Trail runs are the best; I think you will love it. Good dynamic balance practice, too, so should be handy for climbing!
I've done some little ones, and used to do bigger ones. My experience is that, while I still hate running, I hate trail running much much less. *g* I kind of hope that will be borne out!
Enjoy your rest. You deserve it :-)

Congrats on the weight loss and the dieting! My sister and I are just starting out on ours. I'd KILL to have lost 90 pounds lol. That would be totally my goal weight. I have to get back into the gym, but honestly, dieting is the hardest part. I hate not being able to eat whatever I want, whenever I want. But it helps to be reminded that I'm lucky I have the choice.
I find it helps not to think of it as a diet, but as a lifestyle choice. It's gotten me through six years or so of work. :-P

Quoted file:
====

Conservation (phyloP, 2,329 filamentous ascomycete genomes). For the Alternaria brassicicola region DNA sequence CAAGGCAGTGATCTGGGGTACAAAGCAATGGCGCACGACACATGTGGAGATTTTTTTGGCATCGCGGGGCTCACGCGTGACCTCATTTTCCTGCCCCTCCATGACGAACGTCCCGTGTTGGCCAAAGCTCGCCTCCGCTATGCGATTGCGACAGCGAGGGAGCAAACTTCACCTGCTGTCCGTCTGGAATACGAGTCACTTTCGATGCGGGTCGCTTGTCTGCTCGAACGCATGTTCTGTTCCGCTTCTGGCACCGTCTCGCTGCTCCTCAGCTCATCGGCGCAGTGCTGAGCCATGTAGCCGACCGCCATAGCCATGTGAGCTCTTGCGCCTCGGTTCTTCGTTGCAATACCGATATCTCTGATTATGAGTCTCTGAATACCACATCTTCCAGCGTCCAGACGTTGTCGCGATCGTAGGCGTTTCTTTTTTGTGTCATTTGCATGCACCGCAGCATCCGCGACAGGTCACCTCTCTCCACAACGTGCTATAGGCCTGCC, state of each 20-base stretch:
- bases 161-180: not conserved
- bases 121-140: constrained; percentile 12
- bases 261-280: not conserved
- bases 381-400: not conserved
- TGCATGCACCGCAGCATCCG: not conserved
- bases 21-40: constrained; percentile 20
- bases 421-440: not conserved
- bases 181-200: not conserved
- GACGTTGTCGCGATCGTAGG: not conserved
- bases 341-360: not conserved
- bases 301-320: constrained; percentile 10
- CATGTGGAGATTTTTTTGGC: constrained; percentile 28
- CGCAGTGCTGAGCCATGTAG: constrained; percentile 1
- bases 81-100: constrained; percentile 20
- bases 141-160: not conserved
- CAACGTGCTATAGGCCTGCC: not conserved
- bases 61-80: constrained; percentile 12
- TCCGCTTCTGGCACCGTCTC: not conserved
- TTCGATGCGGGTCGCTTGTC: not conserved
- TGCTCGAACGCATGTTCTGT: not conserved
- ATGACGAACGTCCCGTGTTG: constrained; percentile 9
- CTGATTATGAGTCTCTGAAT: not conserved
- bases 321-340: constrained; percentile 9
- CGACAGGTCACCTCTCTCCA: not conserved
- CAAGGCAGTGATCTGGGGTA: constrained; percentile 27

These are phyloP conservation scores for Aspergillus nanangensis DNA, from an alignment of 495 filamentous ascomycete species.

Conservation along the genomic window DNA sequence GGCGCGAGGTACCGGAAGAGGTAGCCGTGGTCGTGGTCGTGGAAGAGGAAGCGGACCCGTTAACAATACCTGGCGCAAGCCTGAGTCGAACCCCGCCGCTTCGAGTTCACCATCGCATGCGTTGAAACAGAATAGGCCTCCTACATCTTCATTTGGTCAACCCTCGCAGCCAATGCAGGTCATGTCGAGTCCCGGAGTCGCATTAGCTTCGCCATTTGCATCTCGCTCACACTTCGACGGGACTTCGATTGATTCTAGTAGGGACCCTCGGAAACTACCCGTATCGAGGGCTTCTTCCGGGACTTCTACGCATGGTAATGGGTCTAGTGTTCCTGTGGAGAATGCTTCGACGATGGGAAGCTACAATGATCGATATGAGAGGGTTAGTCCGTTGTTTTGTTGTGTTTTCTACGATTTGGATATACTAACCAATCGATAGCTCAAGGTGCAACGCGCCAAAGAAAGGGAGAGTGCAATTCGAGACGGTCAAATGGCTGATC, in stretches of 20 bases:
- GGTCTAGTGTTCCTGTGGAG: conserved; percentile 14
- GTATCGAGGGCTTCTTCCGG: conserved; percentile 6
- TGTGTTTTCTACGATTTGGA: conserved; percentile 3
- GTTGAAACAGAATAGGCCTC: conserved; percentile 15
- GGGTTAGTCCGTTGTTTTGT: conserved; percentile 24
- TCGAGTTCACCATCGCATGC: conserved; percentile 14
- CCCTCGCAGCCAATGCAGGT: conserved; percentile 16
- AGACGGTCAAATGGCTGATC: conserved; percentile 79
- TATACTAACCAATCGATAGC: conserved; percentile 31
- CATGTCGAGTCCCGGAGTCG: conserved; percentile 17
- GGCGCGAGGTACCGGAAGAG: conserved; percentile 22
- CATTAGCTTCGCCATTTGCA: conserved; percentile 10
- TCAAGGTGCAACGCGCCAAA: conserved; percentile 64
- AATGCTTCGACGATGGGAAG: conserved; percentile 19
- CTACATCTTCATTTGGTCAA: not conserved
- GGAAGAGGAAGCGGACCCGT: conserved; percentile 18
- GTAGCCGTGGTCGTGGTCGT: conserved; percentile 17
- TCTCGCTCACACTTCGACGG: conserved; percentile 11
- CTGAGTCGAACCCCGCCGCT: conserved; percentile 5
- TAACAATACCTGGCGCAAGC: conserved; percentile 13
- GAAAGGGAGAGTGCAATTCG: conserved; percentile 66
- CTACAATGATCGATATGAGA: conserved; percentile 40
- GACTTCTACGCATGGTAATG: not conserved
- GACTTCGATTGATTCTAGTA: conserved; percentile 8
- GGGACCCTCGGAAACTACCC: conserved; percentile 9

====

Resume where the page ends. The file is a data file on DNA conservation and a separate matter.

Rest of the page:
A most excellent point. I have actually kept the choices about what to eat this week on the right path by doing just that. I get to the food and I think--now, is this what you know you should be eating? Will you get to your goals eating it? Are there healthier options? I haven't weighed myself, but I sure feel easier knowing I did everything I could this week to consume healthier options.
Yeah. And knowing it's a lifetime thing helps, for me. Like, "Okay, this is a thing I have to do so as not to have a stroke in my fifties. Good to know."